If you are over age 70½ and drawing your required minimum distribution (RMD) from a retirement plan, you should be aware of the benefits of a qualified charitable distribution (QCD) to pay your pledge to UUCT and other charities.
QCD’s have been around since 2006 and were made permanent in 2010. In essence, QCD’s are a means for you to lawfully deduct charitable donations from your income even if you normally do NOT itemize deductions on Schedule A of your tax return (i.e., you take the “standard deduction” on line 12 of your 1040-SR). Instead, QCD’s are deducted from the gross reported RMD on line 4 of your 1040-SR. (Line 4a is “IRA distributions”. Line 4b is “Taxable amount.” The difference between these two is your taxable RMD). So if your full RMD is $15,000 and your pledge to UUCT is $5,000, your QCD is $5,000 and the taxable portion of your RMD is $10,000.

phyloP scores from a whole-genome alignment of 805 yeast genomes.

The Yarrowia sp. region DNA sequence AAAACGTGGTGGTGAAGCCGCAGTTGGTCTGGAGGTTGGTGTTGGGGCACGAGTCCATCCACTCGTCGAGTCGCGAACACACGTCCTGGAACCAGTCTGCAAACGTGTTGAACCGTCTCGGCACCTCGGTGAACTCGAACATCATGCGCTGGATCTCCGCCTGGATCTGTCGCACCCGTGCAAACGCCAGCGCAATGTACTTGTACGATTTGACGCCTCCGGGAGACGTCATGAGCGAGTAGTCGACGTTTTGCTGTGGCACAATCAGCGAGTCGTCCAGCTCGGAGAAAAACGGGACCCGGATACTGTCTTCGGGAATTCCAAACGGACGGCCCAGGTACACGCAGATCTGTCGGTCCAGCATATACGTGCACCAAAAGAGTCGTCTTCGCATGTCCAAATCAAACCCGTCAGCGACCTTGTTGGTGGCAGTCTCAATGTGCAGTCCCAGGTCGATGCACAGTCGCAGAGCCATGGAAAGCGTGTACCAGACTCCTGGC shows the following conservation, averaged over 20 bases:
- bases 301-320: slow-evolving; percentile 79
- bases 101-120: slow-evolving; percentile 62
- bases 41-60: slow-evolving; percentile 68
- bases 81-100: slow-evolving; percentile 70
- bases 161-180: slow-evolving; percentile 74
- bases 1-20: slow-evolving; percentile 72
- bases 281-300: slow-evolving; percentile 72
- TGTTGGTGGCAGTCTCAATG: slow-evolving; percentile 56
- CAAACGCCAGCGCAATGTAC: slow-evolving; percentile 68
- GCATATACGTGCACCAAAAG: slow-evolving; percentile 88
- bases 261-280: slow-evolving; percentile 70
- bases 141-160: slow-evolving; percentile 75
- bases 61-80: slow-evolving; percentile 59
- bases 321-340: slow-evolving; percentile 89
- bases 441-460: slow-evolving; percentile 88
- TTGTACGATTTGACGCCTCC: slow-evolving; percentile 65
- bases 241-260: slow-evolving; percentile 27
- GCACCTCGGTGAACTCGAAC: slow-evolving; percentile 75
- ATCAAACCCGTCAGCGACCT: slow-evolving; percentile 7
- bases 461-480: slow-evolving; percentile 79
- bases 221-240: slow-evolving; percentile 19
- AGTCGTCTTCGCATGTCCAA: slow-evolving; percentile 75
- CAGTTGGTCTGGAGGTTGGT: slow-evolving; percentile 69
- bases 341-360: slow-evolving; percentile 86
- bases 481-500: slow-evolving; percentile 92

If you prepare your own tax return, programs like Turbotax will walk you through the RMD and QCD process as part of the RMD from your IRA, populating your return automatically. If you use an accountant to prepare your return, be sure to notify him or her of your QCD’s.
There are a couple of caveats to QCD’s.
First, they are only deductible from individual IRA’s – not from SEP IRA or 401k plans. If your retirement funds are tied up in one of the latter plans, you should definitely consider converting them to an individual IRA to take advantage of the very substantial QCD benefits.
Second, the charitable check(s) must be prepared by your IRA plan administrator and made payable directly to the charity – though you can have the checks delivered to you for forwarding to the charity. The checks cannot be written by you with funds you withdraw from your IRA. Plan administrators are well aware of QCD’s and should prepare those checks to your chosen charities at no charge to you.
Want to learn more about RMD’s and QCD’s? Contact UUCT Treasurer Ron Clark at email@example.com.